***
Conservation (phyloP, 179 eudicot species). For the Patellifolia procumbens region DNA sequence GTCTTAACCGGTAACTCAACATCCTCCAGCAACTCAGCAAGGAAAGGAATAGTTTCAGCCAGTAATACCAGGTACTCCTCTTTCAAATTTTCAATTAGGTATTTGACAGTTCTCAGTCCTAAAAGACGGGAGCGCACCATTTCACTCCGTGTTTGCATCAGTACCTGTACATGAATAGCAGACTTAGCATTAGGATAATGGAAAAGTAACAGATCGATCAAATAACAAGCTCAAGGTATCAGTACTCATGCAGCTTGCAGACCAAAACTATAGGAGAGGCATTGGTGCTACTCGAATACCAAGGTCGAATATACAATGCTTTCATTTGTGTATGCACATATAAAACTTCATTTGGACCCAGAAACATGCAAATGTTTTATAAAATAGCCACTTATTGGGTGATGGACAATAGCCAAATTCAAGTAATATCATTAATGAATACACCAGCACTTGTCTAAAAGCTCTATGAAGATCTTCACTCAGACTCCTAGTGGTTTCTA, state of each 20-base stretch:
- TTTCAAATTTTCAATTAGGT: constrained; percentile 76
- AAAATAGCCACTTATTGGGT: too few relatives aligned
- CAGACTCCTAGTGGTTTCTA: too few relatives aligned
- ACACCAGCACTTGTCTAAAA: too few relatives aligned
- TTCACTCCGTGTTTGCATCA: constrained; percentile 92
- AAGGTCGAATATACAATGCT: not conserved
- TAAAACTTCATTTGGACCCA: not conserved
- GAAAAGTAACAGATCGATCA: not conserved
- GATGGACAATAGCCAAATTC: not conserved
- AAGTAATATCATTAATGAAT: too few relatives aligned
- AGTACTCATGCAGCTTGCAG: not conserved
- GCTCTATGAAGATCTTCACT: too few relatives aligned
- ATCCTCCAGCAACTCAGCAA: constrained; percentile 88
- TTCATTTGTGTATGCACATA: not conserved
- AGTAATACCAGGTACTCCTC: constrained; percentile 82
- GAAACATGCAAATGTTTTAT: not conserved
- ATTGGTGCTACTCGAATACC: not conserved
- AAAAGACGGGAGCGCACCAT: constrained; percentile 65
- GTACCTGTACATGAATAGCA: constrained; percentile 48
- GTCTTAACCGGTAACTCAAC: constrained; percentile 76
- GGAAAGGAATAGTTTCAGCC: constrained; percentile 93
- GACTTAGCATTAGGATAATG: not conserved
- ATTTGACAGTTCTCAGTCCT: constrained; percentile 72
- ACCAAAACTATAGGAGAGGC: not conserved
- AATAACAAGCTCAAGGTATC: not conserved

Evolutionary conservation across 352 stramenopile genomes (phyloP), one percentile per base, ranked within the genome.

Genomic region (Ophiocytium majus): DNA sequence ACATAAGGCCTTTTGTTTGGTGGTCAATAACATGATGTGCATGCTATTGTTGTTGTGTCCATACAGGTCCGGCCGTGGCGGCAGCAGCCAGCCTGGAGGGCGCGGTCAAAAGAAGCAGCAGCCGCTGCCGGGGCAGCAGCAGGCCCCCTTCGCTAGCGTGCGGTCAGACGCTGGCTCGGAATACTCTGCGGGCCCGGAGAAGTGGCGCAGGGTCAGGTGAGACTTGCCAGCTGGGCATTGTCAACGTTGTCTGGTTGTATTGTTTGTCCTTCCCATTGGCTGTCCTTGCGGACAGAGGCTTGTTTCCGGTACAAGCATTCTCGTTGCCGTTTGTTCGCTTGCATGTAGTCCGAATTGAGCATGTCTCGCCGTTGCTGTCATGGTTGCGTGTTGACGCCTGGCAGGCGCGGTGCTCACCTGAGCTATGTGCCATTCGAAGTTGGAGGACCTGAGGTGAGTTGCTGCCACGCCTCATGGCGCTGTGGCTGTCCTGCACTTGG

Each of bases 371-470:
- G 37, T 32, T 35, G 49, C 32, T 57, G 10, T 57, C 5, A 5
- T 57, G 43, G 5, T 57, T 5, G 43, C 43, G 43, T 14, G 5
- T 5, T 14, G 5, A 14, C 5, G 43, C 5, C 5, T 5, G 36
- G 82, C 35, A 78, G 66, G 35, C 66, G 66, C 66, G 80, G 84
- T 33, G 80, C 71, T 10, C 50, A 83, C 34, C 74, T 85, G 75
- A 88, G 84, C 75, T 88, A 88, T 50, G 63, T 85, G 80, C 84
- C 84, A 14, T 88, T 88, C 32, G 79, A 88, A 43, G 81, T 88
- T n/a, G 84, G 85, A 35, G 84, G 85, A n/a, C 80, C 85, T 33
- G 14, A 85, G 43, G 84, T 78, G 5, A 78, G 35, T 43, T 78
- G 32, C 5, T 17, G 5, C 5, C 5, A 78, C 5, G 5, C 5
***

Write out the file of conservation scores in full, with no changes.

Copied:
Conservation (phyloP, 179 eudicot species). For the Patellifolia procumbens region DNA sequence GTCTTAACCGGTAACTCAACATCCTCCAGCAACTCAGCAAGGAAAGGAATAGTTTCAGCCAGTAATACCAGGTACTCCTCTTTCAAATTTTCAATTAGGTATTTGACAGTTCTCAGTCCTAAAAGACGGGAGCGCACCATTTCACTCCGTGTTTGCATCAGTACCTGTACATGAATAGCAGACTTAGCATTAGGATAATGGAAAAGTAACAGATCGATCAAATAACAAGCTCAAGGTATCAGTACTCATGCAGCTTGCAGACCAAAACTATAGGAGAGGCATTGGTGCTACTCGAATACCAAGGTCGAATATACAATGCTTTCATTTGTGTATGCACATATAAAACTTCATTTGGACCCAGAAACATGCAAATGTTTTATAAAATAGCCACTTATTGGGTGATGGACAATAGCCAAATTCAAGTAATATCATTAATGAATACACCAGCACTTGTCTAAAAGCTCTATGAAGATCTTCACTCAGACTCCTAGTGGTTTCTA, state of each 20-base stretch:
- TTTCAAATTTTCAATTAGGT: constrained; percentile 76
- AAAATAGCCACTTATTGGGT: too few relatives aligned
- CAGACTCCTAGTGGTTTCTA: too few relatives aligned
- ACACCAGCACTTGTCTAAAA: too few relatives aligned
- TTCACTCCGTGTTTGCATCA: constrained; percentile 92
- AAGGTCGAATATACAATGCT: not conserved
- TAAAACTTCATTTGGACCCA: not conserved
- GAAAAGTAACAGATCGATCA: not conserved
- GATGGACAATAGCCAAATTC: not conserved
- AAGTAATATCATTAATGAAT: too few relatives aligned
- AGTACTCATGCAGCTTGCAG: not conserved
- GCTCTATGAAGATCTTCACT: too few relatives aligned
- ATCCTCCAGCAACTCAGCAA: constrained; percentile 88
- TTCATTTGTGTATGCACATA: not conserved
- AGTAATACCAGGTACTCCTC: constrained; percentile 82
- GAAACATGCAAATGTTTTAT: not conserved
- ATTGGTGCTACTCGAATACC: not conserved
- AAAAGACGGGAGCGCACCAT: constrained; percentile 65
- GTACCTGTACATGAATAGCA: constrained; percentile 48
- GTCTTAACCGGTAACTCAAC: constrained; percentile 76
- GGAAAGGAATAGTTTCAGCC: constrained; percentile 93
- GACTTAGCATTAGGATAATG: not conserved
- ATTTGACAGTTCTCAGTCCT: constrained; percentile 72
- ACCAAAACTATAGGAGAGGC: not conserved
- AATAACAAGCTCAAGGTATC: not conserved

Evolutionary conservation across 352 stramenopile genomes (phyloP), one percentile per base, ranked within the genome.

Genomic region (Ophiocytium majus): DNA sequence ACATAAGGCCTTTTGTTTGGTGGTCAATAACATGATGTGCATGCTATTGTTGTTGTGTCCATACAGGTCCGGCCGTGGCGGCAGCAGCCAGCCTGGAGGGCGCGGTCAAAAGAAGCAGCAGCCGCTGCCGGGGCAGCAGCAGGCCCCCTTCGCTAGCGTGCGGTCAGACGCTGGCTCGGAATACTCTGCGGGCCCGGAGAAGTGGCGCAGGGTCAGGTGAGACTTGCCAGCTGGGCATTGTCAACGTTGTCTGGTTGTATTGTTTGTCCTTCCCATTGGCTGTCCTTGCGGACAGAGGCTTGTTTCCGGTACAAGCATTCTCGTTGCCGTTTGTTCGCTTGCATGTAGTCCGAATTGAGCATGTCTCGCCGTTGCTGTCATGGTTGCGTGTTGACGCCTGGCAGGCGCGGTGCTCACCTGAGCTATGTGCCATTCGAAGTTGGAGGACCTGAGGTGAGTTGCTGCCACGCCTCATGGCGCTGTGGCTGTCCTGCACTTGG

Each of bases 371-470:
- G 37, T 32, T 35, G 49, C 32, T 57, G 10, T 57, C 5, A 5
- T 57, G 43, G 5, T 57, T 5, G 43, C 43, G 43, T 14, G 5
- T 5, T 14, G 5, A 14, C 5, G 43, C 5, C 5, T 5, G 36
- G 82, C 35, A 78, G 66, G 35, C 66, G 66, C 66, G 80, G 84
- T 33, G 80, C 71, T 10, C 50, A 83, C 34, C 74, T 85, G 75
- A 88, G 84, C 75, T 88, A 88, T 50, G 63, T 85, G 80, C 84
- C 84, A 14, T 88, T 88, C 32, G 79, A 88, A 43, G 81, T 88
- T n/a, G 84, G 85, A 35, G 84, G 85, A n/a, C 80, C 85, T 33
- G 14, A 85, G 43, G 84, T 78, G 5, A 78, G 35, T 43, T 78
- G 32, C 5, T 17, G 5, C 5, C 5, A 78, C 5, G 5, C 5